The Korean wave, particularly Kpop, seems to be unstopping transcending across language and continents, from Asia (Taiwan, China Singapore, Malaysia etc…) to Europe (Paris etc..). To produce artistes that are versatile, the Korean entertainment industry has developed a “fool-proof” way to nurture talent to become world-class performers.
All Korean artistes require going through a training phase which consists of intense singing lessons, dance training, and language lessons amongst other lessons. Many of these artistes may remain as trainees until they officially debut. For example, Jokwon from the ballad group 2AM was a JYP trainee for 8 years before he debuted, while G-Dragon and Taeyang of Big Bang have been with YG Entertainment since their pre-teen days. The training ensures that artistes that debut are strong in both their vocal and dancing skills.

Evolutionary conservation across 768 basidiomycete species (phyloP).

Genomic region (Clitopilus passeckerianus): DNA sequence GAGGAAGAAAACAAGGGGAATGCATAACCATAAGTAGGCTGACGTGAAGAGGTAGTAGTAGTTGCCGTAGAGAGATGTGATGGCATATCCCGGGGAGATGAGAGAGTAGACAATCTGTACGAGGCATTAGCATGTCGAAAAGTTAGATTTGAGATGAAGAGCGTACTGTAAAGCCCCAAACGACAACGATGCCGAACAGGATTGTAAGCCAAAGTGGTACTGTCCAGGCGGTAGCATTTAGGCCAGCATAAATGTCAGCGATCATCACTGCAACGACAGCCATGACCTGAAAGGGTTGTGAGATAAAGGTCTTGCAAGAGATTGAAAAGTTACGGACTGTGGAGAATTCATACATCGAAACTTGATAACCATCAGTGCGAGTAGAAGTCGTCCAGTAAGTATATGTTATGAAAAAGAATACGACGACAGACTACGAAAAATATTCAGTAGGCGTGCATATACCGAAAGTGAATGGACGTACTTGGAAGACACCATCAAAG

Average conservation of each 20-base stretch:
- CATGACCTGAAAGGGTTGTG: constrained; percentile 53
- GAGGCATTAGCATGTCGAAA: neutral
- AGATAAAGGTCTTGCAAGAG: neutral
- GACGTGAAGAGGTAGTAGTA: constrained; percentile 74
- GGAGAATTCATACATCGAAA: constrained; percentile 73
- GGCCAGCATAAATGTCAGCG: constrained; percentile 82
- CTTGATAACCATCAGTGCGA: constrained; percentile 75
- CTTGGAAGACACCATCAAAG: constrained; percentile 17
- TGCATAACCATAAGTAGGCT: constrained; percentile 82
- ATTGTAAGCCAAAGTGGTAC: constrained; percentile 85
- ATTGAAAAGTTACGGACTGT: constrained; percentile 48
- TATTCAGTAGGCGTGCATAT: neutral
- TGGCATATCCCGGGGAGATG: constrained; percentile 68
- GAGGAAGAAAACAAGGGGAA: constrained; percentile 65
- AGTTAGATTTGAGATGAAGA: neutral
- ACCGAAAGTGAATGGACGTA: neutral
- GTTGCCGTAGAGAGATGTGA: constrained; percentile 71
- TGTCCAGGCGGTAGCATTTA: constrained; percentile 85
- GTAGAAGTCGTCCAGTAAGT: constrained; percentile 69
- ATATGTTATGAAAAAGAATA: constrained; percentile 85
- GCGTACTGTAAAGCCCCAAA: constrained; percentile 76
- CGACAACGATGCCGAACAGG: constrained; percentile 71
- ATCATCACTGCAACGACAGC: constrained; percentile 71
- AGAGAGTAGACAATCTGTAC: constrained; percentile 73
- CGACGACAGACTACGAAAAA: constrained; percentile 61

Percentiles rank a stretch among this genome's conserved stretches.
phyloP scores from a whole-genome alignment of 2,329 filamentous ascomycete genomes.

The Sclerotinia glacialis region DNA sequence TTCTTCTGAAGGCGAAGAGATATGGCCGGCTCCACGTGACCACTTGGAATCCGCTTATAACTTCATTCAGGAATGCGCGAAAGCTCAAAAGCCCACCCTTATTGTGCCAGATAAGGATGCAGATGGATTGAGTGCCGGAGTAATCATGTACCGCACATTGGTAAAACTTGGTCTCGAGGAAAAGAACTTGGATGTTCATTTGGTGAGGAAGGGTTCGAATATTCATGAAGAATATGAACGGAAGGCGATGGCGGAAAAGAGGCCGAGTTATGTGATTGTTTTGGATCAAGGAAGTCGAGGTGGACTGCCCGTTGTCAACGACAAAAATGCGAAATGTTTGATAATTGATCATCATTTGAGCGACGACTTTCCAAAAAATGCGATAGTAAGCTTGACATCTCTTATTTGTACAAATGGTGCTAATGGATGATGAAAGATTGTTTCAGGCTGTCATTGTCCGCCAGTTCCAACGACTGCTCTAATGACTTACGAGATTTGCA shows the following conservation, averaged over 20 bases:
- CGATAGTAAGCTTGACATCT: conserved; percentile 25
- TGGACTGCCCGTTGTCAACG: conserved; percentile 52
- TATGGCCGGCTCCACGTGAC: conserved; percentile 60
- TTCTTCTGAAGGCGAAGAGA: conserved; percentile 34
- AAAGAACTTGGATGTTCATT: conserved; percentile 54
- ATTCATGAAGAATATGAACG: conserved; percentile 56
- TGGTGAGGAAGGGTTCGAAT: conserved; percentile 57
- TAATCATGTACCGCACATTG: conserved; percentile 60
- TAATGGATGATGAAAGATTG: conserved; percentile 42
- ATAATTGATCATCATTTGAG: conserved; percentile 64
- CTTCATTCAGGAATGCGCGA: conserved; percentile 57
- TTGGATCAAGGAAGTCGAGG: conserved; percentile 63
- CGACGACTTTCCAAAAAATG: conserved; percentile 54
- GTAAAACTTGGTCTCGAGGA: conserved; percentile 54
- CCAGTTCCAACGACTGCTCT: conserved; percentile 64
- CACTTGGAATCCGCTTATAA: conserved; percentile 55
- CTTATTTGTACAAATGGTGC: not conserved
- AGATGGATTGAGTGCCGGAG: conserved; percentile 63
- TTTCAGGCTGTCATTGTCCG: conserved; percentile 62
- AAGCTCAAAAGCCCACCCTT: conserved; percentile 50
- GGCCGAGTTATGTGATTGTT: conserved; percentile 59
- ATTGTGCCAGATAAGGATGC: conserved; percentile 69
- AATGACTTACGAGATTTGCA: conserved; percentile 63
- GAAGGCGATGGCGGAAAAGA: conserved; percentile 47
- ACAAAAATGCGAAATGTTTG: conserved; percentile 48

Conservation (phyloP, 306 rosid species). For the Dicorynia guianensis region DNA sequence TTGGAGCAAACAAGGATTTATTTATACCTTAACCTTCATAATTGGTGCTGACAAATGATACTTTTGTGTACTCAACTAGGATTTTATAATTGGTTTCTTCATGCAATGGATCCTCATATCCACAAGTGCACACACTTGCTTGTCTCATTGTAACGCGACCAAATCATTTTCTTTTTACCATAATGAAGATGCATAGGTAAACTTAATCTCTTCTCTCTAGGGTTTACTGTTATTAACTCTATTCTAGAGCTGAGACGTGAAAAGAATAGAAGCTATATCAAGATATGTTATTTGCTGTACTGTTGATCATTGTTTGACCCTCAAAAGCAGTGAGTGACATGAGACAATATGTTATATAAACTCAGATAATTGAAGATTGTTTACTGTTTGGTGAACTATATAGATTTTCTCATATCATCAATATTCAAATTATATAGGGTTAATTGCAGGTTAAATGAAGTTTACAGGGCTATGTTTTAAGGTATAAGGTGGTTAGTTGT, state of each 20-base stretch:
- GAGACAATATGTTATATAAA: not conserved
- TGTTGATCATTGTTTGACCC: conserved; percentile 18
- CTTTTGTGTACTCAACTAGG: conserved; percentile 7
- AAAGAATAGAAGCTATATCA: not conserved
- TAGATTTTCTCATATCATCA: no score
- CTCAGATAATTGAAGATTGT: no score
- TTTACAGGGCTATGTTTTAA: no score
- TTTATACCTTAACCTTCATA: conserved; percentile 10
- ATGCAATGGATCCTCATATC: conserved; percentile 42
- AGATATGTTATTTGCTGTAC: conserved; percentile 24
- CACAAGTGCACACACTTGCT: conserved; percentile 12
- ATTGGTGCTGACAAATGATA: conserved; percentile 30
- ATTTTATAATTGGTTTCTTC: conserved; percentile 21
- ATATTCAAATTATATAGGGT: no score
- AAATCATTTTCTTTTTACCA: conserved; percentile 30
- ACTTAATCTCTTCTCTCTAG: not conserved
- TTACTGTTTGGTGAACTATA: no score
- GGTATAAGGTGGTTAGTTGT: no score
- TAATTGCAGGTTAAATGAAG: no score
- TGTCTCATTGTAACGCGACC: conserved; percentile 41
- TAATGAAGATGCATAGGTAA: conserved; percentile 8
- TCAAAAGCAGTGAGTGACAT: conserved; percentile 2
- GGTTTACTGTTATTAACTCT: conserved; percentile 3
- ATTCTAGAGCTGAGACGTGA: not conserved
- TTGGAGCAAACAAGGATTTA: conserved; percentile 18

For those that survive and shine through the training and debut, they have to contend with others in a highly competitive and evolving industry; they either shine or fizzle out after their debut depending on their popularity.
However, despite the success, glitz and glamour, there is an interesting “dark” side to this formula. As it takes money and time investing in training potential artistes, entertainment companies such as SM Entertainment, have had issues with “slave contracts” where deemed unfair to the artiste (e.g. 13 year length and unfair distribution of album sale profits)...Read more>>